Disclaimer: This site is not affiliated with the National Hurricane Center, Hurricane Hunters, Storm Prediction Center, or National Weather Service. ALL forecasts herein are the result of my analysis, and I am solely responsible for the content. As always, follow the NHC and Local NWS office guidelines, and your local Emergency Management officials for emergency decisions.
(T. F. “Storm” Walsh III)
For those who have donated to my site, your help has been greatly appreciated. For those not aware, donations to my site help me offset my out of pocket expenses…such as some of the model maps you view on here, which are only available due to my subscription to the corresponding sites. The F5 Data maps I post as well, is another out of pocket expense (monthly subscription). Updates to software (weather related), and costs for my domain name are also out of pocket to me. To donate, please click the DONATE button to the right. Any help you provide is immensely appreciated! Without your help, I may not be able to continue paying the monthly subscription charges for access to all of the best information I use in my forecasts.
Good evening everyone!
Looks like the large low/storm I mentioned a few days ago, is angry. Observations, satellite imagery and projections from both the global models and NAM regional model continue to indicated the area of low pressure moving right along the U.S. east coast, will and is undergoing “Explosive Cyclogenesis”. This is forecast to be a quick moving storm, and could be near the vicinity of Cape Cod within the next 24-30 hours. Models differ somewhat on exact track, however this low should track closer to the coast than previously forecast. Based on my analysis, looks as if the NAM and CRAS modeling may be accurate on this system. This low is forecast to attain near 950mb to sub 950mb pressures. Sustained winds of up to hurricane force are very possible, with higher gusts. Areas on the northern side of the system, may experience some coastal flooding and beach erosion. The backside of this low will pull down more bitterly cold air, and along with precip, will create blizzard conditions from a small portion of SC near the coast, northward to Maine. Seas well off the New England coast, near the storm center, may very well exceed 40+ft. Boaters and shipping interests should seek safe haven immediately.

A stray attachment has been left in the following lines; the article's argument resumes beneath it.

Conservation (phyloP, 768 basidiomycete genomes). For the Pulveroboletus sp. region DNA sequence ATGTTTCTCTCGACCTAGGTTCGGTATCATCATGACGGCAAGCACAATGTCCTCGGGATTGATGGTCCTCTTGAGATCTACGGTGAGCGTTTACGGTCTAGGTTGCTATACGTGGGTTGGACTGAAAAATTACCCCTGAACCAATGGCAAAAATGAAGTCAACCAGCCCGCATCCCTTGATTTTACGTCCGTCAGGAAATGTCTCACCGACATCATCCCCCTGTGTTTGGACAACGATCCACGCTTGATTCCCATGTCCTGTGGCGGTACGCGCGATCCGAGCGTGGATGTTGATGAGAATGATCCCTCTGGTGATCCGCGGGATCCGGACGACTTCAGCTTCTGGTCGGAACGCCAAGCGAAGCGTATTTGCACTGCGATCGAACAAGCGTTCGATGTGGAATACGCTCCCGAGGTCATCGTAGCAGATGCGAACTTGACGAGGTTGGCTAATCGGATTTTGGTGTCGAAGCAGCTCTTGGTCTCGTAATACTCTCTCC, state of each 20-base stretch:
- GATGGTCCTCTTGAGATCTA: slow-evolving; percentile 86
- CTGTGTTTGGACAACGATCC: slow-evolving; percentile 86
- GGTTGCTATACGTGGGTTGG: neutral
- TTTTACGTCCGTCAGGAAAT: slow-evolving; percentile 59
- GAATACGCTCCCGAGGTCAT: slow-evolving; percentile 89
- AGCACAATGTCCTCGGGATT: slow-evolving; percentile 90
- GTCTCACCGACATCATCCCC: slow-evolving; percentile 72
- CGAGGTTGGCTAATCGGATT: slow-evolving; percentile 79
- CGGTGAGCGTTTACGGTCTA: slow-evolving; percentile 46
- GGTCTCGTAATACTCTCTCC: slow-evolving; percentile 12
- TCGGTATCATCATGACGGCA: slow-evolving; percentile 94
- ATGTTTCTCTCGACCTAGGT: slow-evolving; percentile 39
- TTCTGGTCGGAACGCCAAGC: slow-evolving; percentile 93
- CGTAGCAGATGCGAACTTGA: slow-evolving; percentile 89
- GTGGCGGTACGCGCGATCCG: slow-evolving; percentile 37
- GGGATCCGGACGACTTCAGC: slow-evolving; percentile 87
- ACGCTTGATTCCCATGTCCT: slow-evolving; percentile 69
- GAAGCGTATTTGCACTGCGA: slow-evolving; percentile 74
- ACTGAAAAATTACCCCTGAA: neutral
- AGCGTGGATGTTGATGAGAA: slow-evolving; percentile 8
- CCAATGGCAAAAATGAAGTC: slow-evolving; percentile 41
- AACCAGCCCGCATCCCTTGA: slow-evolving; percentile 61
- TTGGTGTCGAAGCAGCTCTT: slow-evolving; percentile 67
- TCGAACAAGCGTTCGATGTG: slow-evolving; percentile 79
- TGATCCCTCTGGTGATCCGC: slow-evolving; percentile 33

CRAS MODEL 30-36 HOUR FORECAST
NAM 24-30 HOUR FORECAST
NAM 72 HOUR SNOWFALL ACCUMULATION
GFS “KUCHERA” 144 HOUR ACCUMULATED SNOWFALL
ECMWF 72 HOUR
ECMWF 144 HOUR
GFS AND ECMWF48 HOUR MINIMUM TEMPERATURES FORECAST
Residents under warned areas should take the necessary action as warranted by their local NWS office. Click on the following map for local NWS real time updates. Once you click the map, click on your area. PLEASE…REMEMBER TO KEEP YOUR PETS INDOORS!
Elsewhere, it appears an area of low pressure has developed in the Caribbean south of Jamaica. The last visible/IR2 satellite loop images tend to indicate a fairly organized low.
Based on analysis of both the GFS and ECMWF, development is not forecast, and wind shear values are forecast to remain high.
Have a blessed evening!
T. F. “STORM” WALSH III
GMCS, USCG (ret)
METEOROLOGIST / HURRICANE SPECIALIST /SEVERE WEATHER SPECIALIST
MEMBER WEST CENTRAL FLORIDA AMS